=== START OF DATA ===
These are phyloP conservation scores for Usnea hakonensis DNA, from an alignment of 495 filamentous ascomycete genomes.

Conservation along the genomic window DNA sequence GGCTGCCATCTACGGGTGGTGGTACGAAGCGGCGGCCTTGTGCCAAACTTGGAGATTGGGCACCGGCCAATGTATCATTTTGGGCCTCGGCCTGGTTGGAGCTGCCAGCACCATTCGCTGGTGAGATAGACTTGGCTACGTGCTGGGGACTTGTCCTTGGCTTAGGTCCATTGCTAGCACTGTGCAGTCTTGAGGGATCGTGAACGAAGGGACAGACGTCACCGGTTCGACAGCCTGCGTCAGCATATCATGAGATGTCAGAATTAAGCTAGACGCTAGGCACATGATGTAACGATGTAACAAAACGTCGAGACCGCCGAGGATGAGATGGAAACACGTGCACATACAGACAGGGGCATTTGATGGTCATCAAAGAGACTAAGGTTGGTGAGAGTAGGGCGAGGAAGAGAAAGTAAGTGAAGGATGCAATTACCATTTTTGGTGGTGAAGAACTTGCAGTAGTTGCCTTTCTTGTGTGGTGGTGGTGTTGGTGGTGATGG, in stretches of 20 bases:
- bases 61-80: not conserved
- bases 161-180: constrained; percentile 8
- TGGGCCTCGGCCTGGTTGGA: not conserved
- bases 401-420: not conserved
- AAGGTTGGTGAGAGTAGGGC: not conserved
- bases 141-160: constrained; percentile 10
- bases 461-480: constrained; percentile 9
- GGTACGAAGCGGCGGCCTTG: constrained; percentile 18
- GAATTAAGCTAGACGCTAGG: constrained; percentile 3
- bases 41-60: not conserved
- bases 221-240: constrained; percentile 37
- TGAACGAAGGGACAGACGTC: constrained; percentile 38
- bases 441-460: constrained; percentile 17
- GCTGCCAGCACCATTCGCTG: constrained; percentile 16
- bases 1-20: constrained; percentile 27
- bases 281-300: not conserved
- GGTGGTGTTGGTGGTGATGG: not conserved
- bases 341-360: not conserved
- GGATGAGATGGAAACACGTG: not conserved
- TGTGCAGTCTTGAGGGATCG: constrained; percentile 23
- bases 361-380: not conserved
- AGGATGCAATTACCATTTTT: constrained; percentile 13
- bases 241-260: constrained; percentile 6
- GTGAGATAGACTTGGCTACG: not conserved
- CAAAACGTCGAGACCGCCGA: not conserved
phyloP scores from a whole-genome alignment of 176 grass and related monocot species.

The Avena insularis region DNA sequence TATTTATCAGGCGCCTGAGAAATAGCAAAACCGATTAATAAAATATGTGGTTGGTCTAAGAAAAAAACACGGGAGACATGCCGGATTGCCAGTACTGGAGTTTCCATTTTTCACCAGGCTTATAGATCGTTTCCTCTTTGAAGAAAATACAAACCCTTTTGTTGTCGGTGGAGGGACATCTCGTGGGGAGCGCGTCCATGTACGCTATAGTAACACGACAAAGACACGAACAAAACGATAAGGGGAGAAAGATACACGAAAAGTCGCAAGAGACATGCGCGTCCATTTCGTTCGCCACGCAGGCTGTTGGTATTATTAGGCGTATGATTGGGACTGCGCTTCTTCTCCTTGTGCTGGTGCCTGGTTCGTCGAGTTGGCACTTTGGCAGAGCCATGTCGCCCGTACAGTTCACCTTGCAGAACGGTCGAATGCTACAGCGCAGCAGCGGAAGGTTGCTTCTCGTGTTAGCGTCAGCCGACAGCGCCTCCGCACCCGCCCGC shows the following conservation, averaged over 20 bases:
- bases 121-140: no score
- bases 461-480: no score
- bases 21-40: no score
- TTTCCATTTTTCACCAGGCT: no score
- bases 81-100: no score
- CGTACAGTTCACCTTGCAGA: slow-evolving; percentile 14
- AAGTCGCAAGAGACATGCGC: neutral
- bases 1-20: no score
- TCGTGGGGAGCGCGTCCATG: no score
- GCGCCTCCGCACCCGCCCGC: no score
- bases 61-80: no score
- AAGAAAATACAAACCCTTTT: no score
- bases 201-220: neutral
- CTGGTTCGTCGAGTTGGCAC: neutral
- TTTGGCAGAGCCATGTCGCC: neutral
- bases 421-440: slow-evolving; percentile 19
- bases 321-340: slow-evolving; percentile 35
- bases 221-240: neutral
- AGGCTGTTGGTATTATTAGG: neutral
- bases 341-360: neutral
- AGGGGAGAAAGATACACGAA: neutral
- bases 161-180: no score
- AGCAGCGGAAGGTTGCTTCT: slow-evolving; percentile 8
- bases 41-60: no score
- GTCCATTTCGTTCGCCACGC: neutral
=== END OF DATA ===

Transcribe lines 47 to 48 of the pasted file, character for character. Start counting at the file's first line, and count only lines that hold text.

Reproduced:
- bases 221-240: neutral
- AGGCTGTTGGTATTATTAGG: neutral